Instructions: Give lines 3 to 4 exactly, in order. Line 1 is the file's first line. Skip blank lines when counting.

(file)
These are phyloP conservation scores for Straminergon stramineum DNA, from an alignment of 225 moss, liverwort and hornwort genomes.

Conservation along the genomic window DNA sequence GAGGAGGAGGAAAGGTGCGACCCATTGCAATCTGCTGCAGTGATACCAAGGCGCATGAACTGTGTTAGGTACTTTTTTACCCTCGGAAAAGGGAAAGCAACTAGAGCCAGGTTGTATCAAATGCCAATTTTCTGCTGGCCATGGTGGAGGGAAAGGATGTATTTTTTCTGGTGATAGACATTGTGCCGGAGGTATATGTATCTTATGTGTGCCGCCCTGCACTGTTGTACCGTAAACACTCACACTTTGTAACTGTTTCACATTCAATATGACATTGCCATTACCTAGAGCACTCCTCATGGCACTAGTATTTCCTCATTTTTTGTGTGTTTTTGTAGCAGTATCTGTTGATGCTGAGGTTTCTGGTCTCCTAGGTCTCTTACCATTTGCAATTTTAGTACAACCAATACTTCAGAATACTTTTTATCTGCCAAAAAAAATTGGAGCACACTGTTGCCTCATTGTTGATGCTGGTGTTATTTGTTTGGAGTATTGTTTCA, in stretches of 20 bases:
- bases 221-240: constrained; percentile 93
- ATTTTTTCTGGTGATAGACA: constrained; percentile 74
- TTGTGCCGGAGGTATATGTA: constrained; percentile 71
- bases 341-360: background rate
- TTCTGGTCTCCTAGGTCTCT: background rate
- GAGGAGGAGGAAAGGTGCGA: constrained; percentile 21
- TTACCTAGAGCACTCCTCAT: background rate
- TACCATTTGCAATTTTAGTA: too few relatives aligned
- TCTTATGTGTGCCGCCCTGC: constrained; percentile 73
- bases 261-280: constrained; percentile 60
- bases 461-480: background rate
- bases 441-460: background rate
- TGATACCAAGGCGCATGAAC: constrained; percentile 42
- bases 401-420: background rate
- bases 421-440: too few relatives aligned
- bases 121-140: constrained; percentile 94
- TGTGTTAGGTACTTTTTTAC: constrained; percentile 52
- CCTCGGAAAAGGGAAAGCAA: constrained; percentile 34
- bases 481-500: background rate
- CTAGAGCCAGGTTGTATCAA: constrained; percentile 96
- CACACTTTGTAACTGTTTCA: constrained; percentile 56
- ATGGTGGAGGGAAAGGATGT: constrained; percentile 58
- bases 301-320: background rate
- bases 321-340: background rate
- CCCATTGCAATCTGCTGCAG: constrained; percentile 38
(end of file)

- bases 221-240: constrained; percentile 93
- ATTTTTTCTGGTGATAGACA: constrained; percentile 74